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How Hall Animal Shelter, Humane Society are working to address pet overpopulation
Push is on toward ‘no-kill’ animal shelters by 2025
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Angela Irvin, animal care coordinator with The Humane Society of Northeast Georgia, receives a lick from a dog at the Hall County Animal Shelter before she tests the dog for viruses on Thursday, Sept. 13, 2018. The result of the test will determine if they are able to take the animal into their care. - photo by Austin Steele

To address pet overpopulation and euthanasia in Hall County, the Hall County Animal Shelter, the Humane Society of Northeast Georgia and a national animal welfare group are collaborating to re-evaluate current practices.

Best Friends Animal Society, a nationwide nonprofit with an Atlanta office, offers a free shelter assessment program. Its staff will visit  Hall County later this year to review shelter policies, operations and community programs.

The organization wants shelters nationwide to adopt no-kill policies by 2025, saving 90 percent of animals that enter. The Best Friends website reports Georgia’s current save rate as 69 percent.

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Ryan Dunahoo, animal care technician with The Humane Society of Northeast Georgia, carries a kitten in a carrier to transport it to the Humane Society at Hall County Animal Shelter on Thursday, Sept. 13, 2018. - photo by Austin Steele

“Our goal is always reducing the number of animals (shelters) have to euthanize, so finding ways to decrease the intake and increase the positive outcomes so that euthanasia is not having to be used as a form of population control,” said Carrie Dubose, senior manager for Georgia for Best Friends.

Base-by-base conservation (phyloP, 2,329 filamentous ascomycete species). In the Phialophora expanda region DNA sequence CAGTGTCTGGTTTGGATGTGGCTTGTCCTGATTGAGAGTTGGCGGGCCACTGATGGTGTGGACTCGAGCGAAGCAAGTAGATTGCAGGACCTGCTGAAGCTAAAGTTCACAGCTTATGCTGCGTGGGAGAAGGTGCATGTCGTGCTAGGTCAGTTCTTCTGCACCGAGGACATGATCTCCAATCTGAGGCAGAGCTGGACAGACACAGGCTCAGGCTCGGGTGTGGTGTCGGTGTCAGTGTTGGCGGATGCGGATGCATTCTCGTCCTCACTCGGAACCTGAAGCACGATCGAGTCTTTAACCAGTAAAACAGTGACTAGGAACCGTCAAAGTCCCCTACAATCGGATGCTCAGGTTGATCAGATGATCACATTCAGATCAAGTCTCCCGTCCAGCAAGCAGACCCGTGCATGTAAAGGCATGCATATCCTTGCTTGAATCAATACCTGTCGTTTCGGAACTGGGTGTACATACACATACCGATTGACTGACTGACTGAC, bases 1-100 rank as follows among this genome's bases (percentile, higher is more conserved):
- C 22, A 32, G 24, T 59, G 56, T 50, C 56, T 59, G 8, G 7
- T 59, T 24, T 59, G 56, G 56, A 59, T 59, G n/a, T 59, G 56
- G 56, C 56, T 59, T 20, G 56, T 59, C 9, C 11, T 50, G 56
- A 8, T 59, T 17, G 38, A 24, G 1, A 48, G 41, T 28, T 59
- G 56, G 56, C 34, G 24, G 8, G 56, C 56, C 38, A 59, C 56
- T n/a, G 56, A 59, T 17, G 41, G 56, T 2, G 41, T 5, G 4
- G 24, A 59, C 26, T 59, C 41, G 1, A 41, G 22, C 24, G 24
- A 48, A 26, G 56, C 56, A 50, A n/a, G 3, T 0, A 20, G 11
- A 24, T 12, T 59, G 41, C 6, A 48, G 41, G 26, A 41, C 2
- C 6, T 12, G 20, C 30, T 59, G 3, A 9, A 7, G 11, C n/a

Warden Walt Davis, who oversees the Hall shelter, said the county could be inspired by some of Best Friends’ programs.

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Elijah Glass, a veterinarian assistant with The Humane Society of Northeast Georgia, comforts a kitten before administering a virus test at the Hall County Animal Shelter on Thursday, Sept. 13, 2018. The result of the test will determine if they are able to take the kitten into their care. - photo by Austin Steele

“I think there’s always room for improvement, and we want to do what’s best for the animals in Hall County and continue to improve our live release rates,” Davis said.

Best Friends’ community cats program is especially interesting, Davis said. The program involves trapping, neutering, vaccinating and releasing stray cats to prevent them from breeding while easing crowding in shelters.

Davis said as the county has grown, it has developed problems with pet overpopulation, similar to other large metro Atlanta counties.

Mike Ledford, the county’s animal services director, said the program will help the county determine what improvements can be made to increase adoption numbers so the county shelter is not forced to euthanize.